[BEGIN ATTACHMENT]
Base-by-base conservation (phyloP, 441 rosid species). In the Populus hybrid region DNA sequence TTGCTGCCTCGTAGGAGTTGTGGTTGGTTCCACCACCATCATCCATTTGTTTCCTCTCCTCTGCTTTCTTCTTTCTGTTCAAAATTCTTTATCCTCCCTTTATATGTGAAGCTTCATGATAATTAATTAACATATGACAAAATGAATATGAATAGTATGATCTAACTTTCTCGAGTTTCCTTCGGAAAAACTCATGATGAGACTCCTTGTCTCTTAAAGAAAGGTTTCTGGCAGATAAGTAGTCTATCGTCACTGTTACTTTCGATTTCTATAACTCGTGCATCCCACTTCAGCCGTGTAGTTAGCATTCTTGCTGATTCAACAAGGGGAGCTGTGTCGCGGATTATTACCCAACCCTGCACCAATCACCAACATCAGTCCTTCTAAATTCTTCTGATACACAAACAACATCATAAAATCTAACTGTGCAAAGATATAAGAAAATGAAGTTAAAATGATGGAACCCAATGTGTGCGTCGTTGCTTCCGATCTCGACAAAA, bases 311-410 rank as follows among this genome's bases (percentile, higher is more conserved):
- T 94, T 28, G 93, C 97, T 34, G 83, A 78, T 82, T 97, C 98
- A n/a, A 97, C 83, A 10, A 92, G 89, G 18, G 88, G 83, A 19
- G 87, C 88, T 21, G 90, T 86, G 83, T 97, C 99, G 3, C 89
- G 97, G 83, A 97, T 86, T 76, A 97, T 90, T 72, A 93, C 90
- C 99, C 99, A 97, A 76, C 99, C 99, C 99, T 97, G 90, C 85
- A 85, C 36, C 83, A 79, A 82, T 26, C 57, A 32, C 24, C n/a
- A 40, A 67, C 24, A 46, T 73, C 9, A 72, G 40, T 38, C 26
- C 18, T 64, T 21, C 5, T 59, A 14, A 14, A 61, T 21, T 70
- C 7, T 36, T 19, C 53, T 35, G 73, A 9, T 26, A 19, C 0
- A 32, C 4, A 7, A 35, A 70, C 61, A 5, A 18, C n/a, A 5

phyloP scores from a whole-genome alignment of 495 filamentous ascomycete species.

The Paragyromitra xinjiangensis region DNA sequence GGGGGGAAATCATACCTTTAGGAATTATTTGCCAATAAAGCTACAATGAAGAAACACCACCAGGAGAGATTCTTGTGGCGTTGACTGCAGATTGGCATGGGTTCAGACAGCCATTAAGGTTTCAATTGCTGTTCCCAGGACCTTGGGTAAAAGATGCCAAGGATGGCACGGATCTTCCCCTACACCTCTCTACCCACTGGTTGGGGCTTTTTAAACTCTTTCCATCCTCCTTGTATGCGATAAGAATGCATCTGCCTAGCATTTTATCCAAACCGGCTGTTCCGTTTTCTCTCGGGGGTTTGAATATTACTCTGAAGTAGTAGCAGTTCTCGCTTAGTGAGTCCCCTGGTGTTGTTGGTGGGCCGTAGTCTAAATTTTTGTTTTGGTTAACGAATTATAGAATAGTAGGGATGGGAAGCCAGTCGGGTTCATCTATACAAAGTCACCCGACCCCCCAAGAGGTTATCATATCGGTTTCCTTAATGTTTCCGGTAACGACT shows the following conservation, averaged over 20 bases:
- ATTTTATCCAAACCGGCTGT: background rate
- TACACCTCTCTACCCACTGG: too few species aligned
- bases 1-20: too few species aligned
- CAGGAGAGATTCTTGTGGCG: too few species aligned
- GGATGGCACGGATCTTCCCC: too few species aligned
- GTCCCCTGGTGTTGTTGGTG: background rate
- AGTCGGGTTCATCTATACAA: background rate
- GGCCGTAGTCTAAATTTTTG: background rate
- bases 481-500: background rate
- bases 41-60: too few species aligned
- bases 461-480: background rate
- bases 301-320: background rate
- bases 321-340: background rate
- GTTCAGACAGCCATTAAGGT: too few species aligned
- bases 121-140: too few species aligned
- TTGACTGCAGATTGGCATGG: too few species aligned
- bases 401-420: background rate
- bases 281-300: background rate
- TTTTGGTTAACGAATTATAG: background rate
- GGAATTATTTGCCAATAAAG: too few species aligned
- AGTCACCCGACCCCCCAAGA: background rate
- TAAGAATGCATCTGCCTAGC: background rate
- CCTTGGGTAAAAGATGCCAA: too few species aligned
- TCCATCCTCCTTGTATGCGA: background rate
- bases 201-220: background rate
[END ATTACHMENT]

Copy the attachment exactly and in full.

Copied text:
Base-by-base conservation (phyloP, 441 rosid species). In the Populus hybrid region DNA sequence TTGCTGCCTCGTAGGAGTTGTGGTTGGTTCCACCACCATCATCCATTTGTTTCCTCTCCTCTGCTTTCTTCTTTCTGTTCAAAATTCTTTATCCTCCCTTTATATGTGAAGCTTCATGATAATTAATTAACATATGACAAAATGAATATGAATAGTATGATCTAACTTTCTCGAGTTTCCTTCGGAAAAACTCATGATGAGACTCCTTGTCTCTTAAAGAAAGGTTTCTGGCAGATAAGTAGTCTATCGTCACTGTTACTTTCGATTTCTATAACTCGTGCATCCCACTTCAGCCGTGTAGTTAGCATTCTTGCTGATTCAACAAGGGGAGCTGTGTCGCGGATTATTACCCAACCCTGCACCAATCACCAACATCAGTCCTTCTAAATTCTTCTGATACACAAACAACATCATAAAATCTAACTGTGCAAAGATATAAGAAAATGAAGTTAAAATGATGGAACCCAATGTGTGCGTCGTTGCTTCCGATCTCGACAAAA, bases 311-410 rank as follows among this genome's bases (percentile, higher is more conserved):
- T 94, T 28, G 93, C 97, T 34, G 83, A 78, T 82, T 97, C 98
- A n/a, A 97, C 83, A 10, A 92, G 89, G 18, G 88, G 83, A 19
- G 87, C 88, T 21, G 90, T 86, G 83, T 97, C 99, G 3, C 89
- G 97, G 83, A 97, T 86, T 76, A 97, T 90, T 72, A 93, C 90
- C 99, C 99, A 97, A 76, C 99, C 99, C 99, T 97, G 90, C 85
- A 85, C 36, C 83, A 79, A 82, T 26, C 57, A 32, C 24, C n/a
- A 40, A 67, C 24, A 46, T 73, C 9, A 72, G 40, T 38, C 26
- C 18, T 64, T 21, C 5, T 59, A 14, A 14, A 61, T 21, T 70
- C 7, T 36, T 19, C 53, T 35, G 73, A 9, T 26, A 19, C 0
- A 32, C 4, A 7, A 35, A 70, C 61, A 5, A 18, C n/a, A 5

phyloP scores from a whole-genome alignment of 495 filamentous ascomycete species.

The Paragyromitra xinjiangensis region DNA sequence GGGGGGAAATCATACCTTTAGGAATTATTTGCCAATAAAGCTACAATGAAGAAACACCACCAGGAGAGATTCTTGTGGCGTTGACTGCAGATTGGCATGGGTTCAGACAGCCATTAAGGTTTCAATTGCTGTTCCCAGGACCTTGGGTAAAAGATGCCAAGGATGGCACGGATCTTCCCCTACACCTCTCTACCCACTGGTTGGGGCTTTTTAAACTCTTTCCATCCTCCTTGTATGCGATAAGAATGCATCTGCCTAGCATTTTATCCAAACCGGCTGTTCCGTTTTCTCTCGGGGGTTTGAATATTACTCTGAAGTAGTAGCAGTTCTCGCTTAGTGAGTCCCCTGGTGTTGTTGGTGGGCCGTAGTCTAAATTTTTGTTTTGGTTAACGAATTATAGAATAGTAGGGATGGGAAGCCAGTCGGGTTCATCTATACAAAGTCACCCGACCCCCCAAGAGGTTATCATATCGGTTTCCTTAATGTTTCCGGTAACGACT shows the following conservation, averaged over 20 bases:
- ATTTTATCCAAACCGGCTGT: background rate
- TACACCTCTCTACCCACTGG: too few species aligned
- bases 1-20: too few species aligned
- CAGGAGAGATTCTTGTGGCG: too few species aligned
- GGATGGCACGGATCTTCCCC: too few species aligned
- GTCCCCTGGTGTTGTTGGTG: background rate
- AGTCGGGTTCATCTATACAA: background rate
- GGCCGTAGTCTAAATTTTTG: background rate
- bases 481-500: background rate
- bases 41-60: too few species aligned
- bases 461-480: background rate
- bases 301-320: background rate
- bases 321-340: background rate
- GTTCAGACAGCCATTAAGGT: too few species aligned
- bases 121-140: too few species aligned
- TTGACTGCAGATTGGCATGG: too few species aligned
- bases 401-420: background rate
- bases 281-300: background rate
- TTTTGGTTAACGAATTATAG: background rate
- GGAATTATTTGCCAATAAAG: too few species aligned
- AGTCACCCGACCCCCCAAGA: background rate
- TAAGAATGCATCTGCCTAGC: background rate
- CCTTGGGTAAAAGATGCCAA: too few species aligned
- TCCATCCTCCTTGTATGCGA: background rate
- bases 201-220: background rate